Martin intends on continuing to nurture Liberty’s unique culture as principal

Hannah Norton, News Editor

This school year marks principal Sean Martin’s sixth year as a Liberty administrator. For the five years prior, Martin worked as assistant principal, leading alongside previous principal Josh Almy for four years. This year, as principal, Martin is working to extend current and past policies and plans, maintain a positive culture at Liberty, and increase student recognition.
“One thing I want to do is find new ways to recognize students for a wide variety of accomplishments, interests, and involvements. It’s important to not only celebrate school sports and clubs, but other, outside things that students are involved in that are more long term or affect the community,” Martin said. “I want to make it just a part of what we do–how we know and celebrate each other and what we have done.”
Additionally, in order to allow students to be more successful and graduate on time, Martin is working to provide students with additional credit retrieval opportunities as the required credit levels increase. Through Almy, as well as from cooperation with the Issaquah School District, a credit retrieval program was formed, giving students supplementary ways to gain credits for classes.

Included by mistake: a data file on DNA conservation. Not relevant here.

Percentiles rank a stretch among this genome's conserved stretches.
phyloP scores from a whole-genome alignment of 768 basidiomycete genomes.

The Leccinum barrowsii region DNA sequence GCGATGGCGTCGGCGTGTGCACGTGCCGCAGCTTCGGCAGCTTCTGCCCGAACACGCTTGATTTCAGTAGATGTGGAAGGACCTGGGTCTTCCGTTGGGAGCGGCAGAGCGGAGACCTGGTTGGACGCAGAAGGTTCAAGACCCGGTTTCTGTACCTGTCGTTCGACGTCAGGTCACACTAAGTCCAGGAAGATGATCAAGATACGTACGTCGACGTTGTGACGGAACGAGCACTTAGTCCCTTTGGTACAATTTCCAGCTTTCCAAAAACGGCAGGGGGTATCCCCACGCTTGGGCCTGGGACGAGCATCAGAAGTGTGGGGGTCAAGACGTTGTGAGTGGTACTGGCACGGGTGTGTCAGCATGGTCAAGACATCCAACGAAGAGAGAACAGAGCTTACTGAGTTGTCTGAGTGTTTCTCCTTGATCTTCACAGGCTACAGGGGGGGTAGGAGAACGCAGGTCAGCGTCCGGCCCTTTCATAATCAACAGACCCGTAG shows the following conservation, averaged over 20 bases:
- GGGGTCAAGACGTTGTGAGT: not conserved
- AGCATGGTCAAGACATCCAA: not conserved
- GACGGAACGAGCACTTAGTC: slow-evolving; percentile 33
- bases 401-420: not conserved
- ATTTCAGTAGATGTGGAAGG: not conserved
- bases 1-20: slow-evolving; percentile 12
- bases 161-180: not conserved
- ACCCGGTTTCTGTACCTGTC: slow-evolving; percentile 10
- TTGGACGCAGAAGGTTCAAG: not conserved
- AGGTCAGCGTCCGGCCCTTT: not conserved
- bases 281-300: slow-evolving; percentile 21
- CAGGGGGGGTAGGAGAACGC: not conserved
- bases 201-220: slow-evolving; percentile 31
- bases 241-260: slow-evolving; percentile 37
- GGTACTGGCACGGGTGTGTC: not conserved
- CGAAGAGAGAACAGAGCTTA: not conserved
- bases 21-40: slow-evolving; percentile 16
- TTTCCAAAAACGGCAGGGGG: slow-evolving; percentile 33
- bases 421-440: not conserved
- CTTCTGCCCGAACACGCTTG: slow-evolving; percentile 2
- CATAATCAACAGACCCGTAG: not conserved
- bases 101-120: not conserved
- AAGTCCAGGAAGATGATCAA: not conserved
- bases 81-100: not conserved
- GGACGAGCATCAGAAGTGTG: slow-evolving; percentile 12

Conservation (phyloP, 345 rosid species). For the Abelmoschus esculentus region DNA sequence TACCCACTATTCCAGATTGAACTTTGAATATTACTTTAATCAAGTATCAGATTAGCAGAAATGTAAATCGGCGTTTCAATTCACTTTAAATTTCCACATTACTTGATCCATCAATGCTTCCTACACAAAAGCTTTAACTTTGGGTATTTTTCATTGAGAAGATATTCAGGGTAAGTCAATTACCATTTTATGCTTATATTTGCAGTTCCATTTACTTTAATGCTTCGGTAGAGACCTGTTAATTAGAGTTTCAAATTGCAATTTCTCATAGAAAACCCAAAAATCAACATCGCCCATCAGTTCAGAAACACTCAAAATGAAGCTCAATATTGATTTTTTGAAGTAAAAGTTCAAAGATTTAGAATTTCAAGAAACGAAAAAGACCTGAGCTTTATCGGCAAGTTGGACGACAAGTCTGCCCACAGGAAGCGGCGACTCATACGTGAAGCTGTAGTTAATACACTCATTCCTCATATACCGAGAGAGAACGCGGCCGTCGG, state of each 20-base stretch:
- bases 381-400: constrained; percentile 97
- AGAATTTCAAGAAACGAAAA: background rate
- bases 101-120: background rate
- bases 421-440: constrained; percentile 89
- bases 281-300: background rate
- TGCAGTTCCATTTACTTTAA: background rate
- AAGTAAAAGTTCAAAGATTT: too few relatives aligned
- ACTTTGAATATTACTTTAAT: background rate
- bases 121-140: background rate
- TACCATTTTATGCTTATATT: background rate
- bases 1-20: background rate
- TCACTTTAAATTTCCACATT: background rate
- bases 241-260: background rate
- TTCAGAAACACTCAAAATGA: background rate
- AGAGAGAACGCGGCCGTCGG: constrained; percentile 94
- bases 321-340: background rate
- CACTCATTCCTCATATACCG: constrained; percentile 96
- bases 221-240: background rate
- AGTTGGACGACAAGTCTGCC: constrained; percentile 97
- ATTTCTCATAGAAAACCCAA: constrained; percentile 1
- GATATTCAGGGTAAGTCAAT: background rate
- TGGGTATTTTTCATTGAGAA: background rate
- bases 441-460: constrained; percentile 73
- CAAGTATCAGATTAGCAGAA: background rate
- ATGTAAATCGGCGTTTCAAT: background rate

“One of the concerns we had with raised credit requirements was whether this would affect our students’ opportunities to graduate if they had a period of struggle or courses that were difficult for them and needed additional support,” Martin said. “So, I am trying to offer them as many different opportunities as I can, from online schooling, to WaNic, to Running Start, to classes after school.”
Although Martin is working in a different position than he has in previous years, Liberty’s staff has found that he has a similar approach to administration to that of Almy, allowing for what appears to be an incredibly smooth transition between principals.
“Both of them really care about the students a great deal, and care about maintaining the staff community,” English teacher Henry Level said. “I really feel that as a staff member, my voice has been well respected and heard by both of them, and I know they both have a similar vision for students.”
Martin feels that his previous experience as a Liberty administrator has allowed him to connect with many families in Liberty’s surrounding community.
“I think we are on a very positive track as a school, and I’m excited to see how we continue to grow, not only literally in size, but also how we grow and develop as a school, with new programs and ideas, throughout my years here at Liberty,” Martin said.